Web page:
With fury, he sails plates from the china cabinet like Frisbees, shattering them against the walls. The plates are only dirty, but Roy is enjoying himself and I don’t want to get in the way. Roy’s too big, and he’s erupting. He empties the glass front cabinet and pulls it to the floor, huffing like an animal. He picks up a crystal bowl and slings it like a football into the fireplace. It explodes in a million pieces.

“What the fuck are you doing?” I can’t keep myself from yelling.

Roy’s eyes blaze.

“Fuckit,” he says. “It’s all garbage anyway.” He tosses a blue vase against the wall.

“Stop it,” I scream. “It’s their shit, not yours. They decide it’s garbage, not you, not me.”

For a second, he freezes, then looks at me like I’m a virus.

I turn away and head upstairs to clear my head. He stays downstairs trashing shit. The upstairs looks okay, like the storm decided to spare it. In one bedroom, pale green curtains cover sliding doors opening onto a balcony. I separate the gauzy curtains and stare out the glass doors across the bay. The lights on the mainland are home.

The door to my right shatters and glass scatters onto the balcony. Roy laughs.

“Awesome toss, huh,” he says. A brass dolphin sculpture wobbles on the deck surrounded by broken glass. “Wondered where you went to hide.”

“I’m not hiding.”

“Yeah, what do you call it? C’mon, bust some shit up, like me. It’s fun” He snatches a lamp from the dresser and throws it too close past me onto the balcony.

“What is fucking wrong with you?” I say.

“Nothing’s wrong with me. What’s wrong with you?” He shouts at me. I face up to him for a long time. Finally, he shakes his head like he’s way disappointed in me and turns away.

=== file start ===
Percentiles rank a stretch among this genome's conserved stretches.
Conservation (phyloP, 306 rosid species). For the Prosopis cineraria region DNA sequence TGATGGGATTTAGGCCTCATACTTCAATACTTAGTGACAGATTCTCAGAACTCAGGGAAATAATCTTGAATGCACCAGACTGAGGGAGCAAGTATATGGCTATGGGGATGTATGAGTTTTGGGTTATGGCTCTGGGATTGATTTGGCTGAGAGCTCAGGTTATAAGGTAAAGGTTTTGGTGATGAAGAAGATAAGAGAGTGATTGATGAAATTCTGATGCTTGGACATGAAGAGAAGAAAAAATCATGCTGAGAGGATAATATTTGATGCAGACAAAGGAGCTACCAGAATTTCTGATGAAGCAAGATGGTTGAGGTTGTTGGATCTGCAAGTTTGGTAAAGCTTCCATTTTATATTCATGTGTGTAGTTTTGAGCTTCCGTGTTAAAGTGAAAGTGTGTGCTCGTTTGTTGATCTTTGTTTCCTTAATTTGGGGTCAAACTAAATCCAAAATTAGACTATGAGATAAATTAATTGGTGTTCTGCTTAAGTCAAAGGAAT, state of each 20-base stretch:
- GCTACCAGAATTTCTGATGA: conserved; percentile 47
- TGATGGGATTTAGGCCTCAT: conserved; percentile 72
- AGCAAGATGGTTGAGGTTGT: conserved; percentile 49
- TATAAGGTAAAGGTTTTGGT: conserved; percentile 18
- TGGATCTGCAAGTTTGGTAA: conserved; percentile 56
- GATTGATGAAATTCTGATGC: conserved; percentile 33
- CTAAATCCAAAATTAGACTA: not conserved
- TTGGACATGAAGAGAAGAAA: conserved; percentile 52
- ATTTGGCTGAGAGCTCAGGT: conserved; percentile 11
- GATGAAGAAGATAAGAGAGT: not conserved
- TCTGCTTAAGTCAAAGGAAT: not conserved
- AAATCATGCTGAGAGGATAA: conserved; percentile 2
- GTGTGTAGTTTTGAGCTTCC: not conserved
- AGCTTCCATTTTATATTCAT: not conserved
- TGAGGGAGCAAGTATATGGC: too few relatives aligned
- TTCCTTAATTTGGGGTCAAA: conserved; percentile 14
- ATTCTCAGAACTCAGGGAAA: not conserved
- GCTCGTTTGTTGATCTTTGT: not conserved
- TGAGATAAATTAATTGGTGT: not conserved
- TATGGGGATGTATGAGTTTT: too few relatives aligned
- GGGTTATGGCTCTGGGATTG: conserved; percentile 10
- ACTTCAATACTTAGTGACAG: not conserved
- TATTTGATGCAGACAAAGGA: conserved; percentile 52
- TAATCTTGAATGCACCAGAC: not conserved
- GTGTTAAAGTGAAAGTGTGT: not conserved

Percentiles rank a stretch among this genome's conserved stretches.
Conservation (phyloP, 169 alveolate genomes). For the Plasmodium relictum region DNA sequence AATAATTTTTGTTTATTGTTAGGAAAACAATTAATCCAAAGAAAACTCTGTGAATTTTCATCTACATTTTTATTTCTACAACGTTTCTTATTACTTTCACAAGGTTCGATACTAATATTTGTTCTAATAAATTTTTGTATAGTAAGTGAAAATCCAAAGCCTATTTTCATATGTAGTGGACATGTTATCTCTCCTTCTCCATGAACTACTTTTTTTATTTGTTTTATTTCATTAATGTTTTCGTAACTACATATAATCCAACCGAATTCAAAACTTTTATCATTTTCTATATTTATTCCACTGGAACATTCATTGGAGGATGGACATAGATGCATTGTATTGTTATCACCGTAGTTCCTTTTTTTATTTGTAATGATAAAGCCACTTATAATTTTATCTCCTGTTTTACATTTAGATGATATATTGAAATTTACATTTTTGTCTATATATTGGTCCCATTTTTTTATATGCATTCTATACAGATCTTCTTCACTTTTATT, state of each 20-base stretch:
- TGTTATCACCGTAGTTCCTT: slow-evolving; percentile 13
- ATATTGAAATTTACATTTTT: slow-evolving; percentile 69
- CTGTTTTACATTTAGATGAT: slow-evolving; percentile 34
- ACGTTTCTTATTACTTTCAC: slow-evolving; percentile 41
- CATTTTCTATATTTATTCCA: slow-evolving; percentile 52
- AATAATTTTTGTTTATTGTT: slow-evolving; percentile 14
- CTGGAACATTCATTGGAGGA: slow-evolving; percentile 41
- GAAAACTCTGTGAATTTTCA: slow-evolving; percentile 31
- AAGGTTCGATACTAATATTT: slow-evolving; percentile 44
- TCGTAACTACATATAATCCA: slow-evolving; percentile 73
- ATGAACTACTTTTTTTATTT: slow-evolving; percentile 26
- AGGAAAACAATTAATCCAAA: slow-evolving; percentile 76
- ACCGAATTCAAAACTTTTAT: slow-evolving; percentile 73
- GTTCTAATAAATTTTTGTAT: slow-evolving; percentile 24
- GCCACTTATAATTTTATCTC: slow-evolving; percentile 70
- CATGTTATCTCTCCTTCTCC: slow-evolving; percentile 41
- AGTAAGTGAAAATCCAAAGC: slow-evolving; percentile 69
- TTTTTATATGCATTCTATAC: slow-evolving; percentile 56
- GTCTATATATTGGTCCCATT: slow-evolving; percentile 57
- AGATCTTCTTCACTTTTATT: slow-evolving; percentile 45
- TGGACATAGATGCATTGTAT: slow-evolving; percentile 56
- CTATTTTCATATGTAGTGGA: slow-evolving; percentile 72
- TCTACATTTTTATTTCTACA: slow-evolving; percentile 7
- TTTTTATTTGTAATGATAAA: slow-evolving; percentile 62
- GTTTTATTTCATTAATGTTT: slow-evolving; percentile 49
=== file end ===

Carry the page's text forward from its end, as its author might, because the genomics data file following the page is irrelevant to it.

“These fucks deserve every pain they get.”

“Fuck that,” I say. I think about arguing, about setting him straight, but what’s the use with a guy like Roy. “Ahh…forget it, I’m history.”

Roy advances on me and as I back up, I realize the trajectory of my life is about to change.

“Get your head out of your ass, Jay,” Roy says to me. “What exactly have these people ever done for you?”

“Nothing. But what have they done to you?”

“Don’t feel sorry for them, man. They got it all, and they screwed us to get it.”

“Who’s this us, Roy?” I try to sound tough, but I take another step back. “You sound like your old man.”

“You dissing my Dad?”

“No. Look, I’m just saying, I don’t know anything about these people. I don’t hate them. I’m not going to hate them, I don’t even know them.”

“The fuck you don’t. Richies are all the same. They shit on you, your mom, me, my old man, everybody.”

Every local complains about summer people invading. After the fourth of July, you need a reservation to get on the beach. Yeah, my mom pisses and moans like everybody else when Memorial Day rolls around, and she thanks God for Labor Day. But I think she only does it for show, to keep on the good side of the locals. She needs friends, I don’t blame her. Shit, we all need friends, look at Roy and me. But when it’s just me and her, she says blaming your bad luck on other people is a stupid way to feel better about yourself.

“Come on,” Roy says to me. “Let’s burn this shit down. Get some payback. They fuck us, we fuck them. C’mon, Jay, let’s get to work.”